From Cell Block To Corporate America: Inspirational Women from Sales, Marketing & Tech, Part 2
March is Women’s History Month, and to honor the occasion, we are putting the spotlight on our incredible Televerde Graduates. We asked several of our inspirational women to tell us more about themselves, their work, and their journey with Televerde.
Today we share our conversation with Ashley Cruz, Marketing Technology Manager.
Tell us about your journey with Televerde, Ashley.
How did you first learn of the company?
My roommate at the time was applying to work for Televerde and suggested that I should apply as well. I did not have a full understanding of the organization outside of the fact that they provided second chances, but I decided to apply anyway.
What was your educational background?
Before I was incarcerated, I earned my high school diploma with honors and I took a couple of college courses after that. I was planning to pursue a business degree.
Did you have prior business experience?
When I was 16, I started a retail job and within six months became a shift manager. About three years later, I started another job and after eight months, expanded my role there. It was a hybrid role that allowed me to gain experience in accounting, customer service and retail management. However, most of the time I was either a student or a stay-at-home mom. In school, I excelled in my computer and specialized courses as I truly enjoyed learning about technology, sociology and psychology.
What were you hired to do for Televerde?
I was hired to be a TeleServices Representative (TSR), or in today’s terminology, a Lead Development Representative (LDR) for Televerde.
The purpose of the role was to call on behalf of our partners and assist them with setting The purpose of the role was to call on behalf of our partners and assist them with setting appointments to expand their business engagements. Ultimately, our goal was to create long-lasting relationships while increasing their business revenue.
Was it challenging to get started? Did you ever want to quit? What kept you focused, motivated and on course?
Seeing as I absolutely detested talking on the phone, it was a bit of a challenge for me starting my career at Televerde. First there was the interview process, where I nailed the typing and the written test but the phone conversation…well that was a different story.
It took me two attempts to get that part down. Then we moved into phase two of the process, which included a two-week intensive training. It felt like SAT week in school all over again. By the end, I was just happy that I made it out alive. But the knowledge that was shared back then is still used after all these years. Our trainer Tom was one of the most amazing trainers I have ever encountered! I was not a natural salesperson, and I was extremely passive so calling and I were like oil and water.
There was one point that I wanted to quit, but Jason Cortel would not let me. He saw my potential at a time when I saw only my failures. He encouraged me and helped me to refocus on my passion for why I was doing this to begin with – my children and my future. I also learned there were other roles outside of calling, and I was determined to get one.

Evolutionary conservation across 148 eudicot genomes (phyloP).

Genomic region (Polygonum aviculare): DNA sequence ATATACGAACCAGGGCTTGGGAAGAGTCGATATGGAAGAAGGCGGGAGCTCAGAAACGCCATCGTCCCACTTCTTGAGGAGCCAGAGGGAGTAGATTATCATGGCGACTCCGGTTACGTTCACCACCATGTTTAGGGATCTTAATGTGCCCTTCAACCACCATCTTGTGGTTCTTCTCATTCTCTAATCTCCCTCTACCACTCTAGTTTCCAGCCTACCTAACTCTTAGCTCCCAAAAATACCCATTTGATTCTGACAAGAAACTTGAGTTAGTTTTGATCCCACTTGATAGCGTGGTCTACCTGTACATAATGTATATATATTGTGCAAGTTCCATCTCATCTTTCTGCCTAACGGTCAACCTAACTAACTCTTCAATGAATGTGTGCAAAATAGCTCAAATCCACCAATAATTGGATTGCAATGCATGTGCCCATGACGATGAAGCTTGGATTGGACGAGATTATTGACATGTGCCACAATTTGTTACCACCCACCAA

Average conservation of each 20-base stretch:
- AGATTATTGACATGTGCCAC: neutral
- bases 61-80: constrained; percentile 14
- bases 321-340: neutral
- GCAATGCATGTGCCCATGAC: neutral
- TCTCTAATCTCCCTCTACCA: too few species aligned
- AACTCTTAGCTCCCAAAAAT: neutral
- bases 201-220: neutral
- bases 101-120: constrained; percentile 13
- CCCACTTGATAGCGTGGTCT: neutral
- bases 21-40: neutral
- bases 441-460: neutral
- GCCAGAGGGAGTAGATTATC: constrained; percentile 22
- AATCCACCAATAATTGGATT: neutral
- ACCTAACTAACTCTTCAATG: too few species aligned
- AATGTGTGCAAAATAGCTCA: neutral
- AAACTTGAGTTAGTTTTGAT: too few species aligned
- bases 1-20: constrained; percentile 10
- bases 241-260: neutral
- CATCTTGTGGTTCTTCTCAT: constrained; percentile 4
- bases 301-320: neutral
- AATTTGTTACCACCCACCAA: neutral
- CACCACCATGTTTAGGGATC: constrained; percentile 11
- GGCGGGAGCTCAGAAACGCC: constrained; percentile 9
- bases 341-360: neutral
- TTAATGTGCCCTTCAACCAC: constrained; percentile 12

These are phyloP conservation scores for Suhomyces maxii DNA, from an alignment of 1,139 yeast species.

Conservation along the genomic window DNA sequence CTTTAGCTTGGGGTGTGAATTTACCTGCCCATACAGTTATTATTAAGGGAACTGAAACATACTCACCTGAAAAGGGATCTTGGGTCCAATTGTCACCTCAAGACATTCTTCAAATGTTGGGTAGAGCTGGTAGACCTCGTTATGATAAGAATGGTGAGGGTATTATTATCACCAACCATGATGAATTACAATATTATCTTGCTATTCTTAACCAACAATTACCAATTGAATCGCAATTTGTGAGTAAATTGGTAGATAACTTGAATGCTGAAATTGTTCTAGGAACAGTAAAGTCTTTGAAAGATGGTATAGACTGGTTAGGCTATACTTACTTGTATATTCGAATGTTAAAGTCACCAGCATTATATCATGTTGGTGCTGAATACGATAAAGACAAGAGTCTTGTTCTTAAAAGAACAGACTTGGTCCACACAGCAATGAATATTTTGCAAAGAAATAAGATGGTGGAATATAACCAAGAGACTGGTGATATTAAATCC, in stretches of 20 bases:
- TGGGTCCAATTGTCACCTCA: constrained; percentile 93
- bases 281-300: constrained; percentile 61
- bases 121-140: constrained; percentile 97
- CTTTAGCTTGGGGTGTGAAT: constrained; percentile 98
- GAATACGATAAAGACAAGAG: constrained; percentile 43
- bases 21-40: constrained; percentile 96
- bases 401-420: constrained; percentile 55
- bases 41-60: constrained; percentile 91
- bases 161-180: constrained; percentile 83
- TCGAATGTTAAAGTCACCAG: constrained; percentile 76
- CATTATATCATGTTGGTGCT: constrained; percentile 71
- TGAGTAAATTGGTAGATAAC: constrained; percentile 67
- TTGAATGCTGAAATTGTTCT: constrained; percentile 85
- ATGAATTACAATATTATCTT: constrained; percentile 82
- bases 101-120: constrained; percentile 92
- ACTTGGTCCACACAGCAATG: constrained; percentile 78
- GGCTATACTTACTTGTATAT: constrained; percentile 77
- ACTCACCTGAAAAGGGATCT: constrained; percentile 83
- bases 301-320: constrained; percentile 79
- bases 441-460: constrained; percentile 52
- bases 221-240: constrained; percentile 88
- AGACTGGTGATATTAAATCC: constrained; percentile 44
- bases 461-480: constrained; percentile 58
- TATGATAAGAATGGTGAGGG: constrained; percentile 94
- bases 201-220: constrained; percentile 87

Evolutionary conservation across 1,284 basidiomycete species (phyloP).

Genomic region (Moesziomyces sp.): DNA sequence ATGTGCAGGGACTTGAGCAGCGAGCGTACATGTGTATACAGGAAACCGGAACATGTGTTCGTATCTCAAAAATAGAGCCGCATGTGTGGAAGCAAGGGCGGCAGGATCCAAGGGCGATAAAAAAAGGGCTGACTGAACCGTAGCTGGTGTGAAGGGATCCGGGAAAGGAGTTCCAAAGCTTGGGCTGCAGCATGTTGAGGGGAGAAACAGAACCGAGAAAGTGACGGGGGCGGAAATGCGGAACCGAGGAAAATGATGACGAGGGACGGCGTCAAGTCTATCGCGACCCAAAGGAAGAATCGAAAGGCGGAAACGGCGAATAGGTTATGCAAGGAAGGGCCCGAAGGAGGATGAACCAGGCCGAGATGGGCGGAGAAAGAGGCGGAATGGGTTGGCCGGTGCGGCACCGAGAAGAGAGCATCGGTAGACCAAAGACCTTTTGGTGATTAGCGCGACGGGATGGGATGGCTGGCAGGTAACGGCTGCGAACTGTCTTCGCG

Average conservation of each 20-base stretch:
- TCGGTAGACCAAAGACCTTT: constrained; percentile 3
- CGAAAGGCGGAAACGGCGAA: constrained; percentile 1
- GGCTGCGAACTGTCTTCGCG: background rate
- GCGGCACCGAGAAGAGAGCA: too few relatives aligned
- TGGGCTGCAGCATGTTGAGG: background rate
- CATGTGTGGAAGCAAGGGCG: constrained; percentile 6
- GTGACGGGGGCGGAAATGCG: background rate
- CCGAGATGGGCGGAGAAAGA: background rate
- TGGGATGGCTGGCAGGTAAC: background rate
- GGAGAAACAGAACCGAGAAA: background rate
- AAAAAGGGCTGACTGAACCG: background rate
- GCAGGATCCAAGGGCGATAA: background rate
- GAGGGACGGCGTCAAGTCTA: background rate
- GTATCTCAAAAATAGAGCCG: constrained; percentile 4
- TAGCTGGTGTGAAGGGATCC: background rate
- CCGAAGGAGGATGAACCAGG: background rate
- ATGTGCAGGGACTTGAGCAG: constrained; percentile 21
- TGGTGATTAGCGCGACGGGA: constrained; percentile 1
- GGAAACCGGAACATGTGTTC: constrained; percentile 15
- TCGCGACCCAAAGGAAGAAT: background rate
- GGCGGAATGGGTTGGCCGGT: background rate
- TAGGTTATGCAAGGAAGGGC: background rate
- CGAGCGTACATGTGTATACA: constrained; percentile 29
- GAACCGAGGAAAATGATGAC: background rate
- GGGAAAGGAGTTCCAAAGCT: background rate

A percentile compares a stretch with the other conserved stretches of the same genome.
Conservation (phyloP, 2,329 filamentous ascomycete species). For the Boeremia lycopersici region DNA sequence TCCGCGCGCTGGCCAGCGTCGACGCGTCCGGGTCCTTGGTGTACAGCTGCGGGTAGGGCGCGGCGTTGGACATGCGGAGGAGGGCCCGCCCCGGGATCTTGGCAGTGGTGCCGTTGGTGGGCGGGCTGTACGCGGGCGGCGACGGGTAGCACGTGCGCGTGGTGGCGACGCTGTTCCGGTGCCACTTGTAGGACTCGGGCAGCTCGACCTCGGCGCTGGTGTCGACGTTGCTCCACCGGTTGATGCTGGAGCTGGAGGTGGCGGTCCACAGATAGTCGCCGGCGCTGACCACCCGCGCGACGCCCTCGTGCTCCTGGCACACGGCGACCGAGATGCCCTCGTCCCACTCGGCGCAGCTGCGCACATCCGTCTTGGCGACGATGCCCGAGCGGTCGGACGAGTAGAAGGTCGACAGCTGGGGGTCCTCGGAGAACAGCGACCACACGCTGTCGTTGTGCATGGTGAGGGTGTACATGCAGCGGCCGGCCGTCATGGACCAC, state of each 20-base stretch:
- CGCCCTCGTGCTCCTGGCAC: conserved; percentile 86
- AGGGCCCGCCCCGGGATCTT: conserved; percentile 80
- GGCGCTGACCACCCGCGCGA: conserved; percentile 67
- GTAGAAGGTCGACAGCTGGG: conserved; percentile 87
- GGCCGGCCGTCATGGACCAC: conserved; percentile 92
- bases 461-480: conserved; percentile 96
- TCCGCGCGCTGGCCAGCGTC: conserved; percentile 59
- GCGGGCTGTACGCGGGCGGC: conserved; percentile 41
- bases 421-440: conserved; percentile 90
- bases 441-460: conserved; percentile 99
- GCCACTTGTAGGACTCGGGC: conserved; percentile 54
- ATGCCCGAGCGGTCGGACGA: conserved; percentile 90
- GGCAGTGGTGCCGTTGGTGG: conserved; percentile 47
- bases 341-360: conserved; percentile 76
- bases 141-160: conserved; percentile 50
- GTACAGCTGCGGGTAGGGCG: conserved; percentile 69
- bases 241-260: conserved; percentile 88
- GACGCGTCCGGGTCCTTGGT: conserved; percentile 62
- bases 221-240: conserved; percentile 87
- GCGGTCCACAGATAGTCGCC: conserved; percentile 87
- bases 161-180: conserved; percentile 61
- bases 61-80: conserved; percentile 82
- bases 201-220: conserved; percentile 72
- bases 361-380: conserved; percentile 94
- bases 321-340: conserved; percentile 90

How important was the role of technology in your professional development?
Technology had taken center stage even before I started my career at Televerde. As a child, I was fascinated with computers and how technology could transform what appeared to be a bulky box into a magical creature. My father is a wizard with just about everything he touches, but even more so with electronics. On the other hand, my mother is the best customer service person and people leader I have ever met. Between the two, my passion for what is now my career blossomed.
Computers, coding, automation – all beautiful things that helped to expand my knowledge and build the steppingstones to take me where I am today. Technology offered me a second chance and opened a world of possibilities to let me be creative and to define who I am while also doing something profoundly meaningful for others.
Tell us about your career progression. What do you do now?
I started in a calling position and after nine months moved into my first admin role as a Campaign Reporting and Systems Coordinator (CRSC). Like my initial role, it required testing and interviewing to ensure that I would be the best fit for Televerde and our partners. The role consisted of data management, preparation, and analysis along with system configuration of our legacy technology. I was also responsible for providing reporting and analysis of my assigned partners to help with recommendations to optimize and / or pivot for success.
I had the opportunity to learn Eloqua and Marketo to support our system integrations, marketing automation efforts, and to provide consulting on best practices to improve how our partners were supporting their internal systems. Upon my release, I joined our corporate office as a Marketing Automation Consultant with a focus primarily on digital marketing. I am now Televerde’s MarTech Manager, and I have the honor of supporting a variety of team members. My greatest joy is seeing individuals learn and implement their ideas to support our company and our partners. My role allows me to lead our tech team and Salesforce admin, who owns the implementation of our campaign platform or tech stack technology for our partners and corporate teams. I also lead our Integration Specialist, who codes and maintains our system integrations and our Marketing Automation Coordinators who support our digital marketing strategies.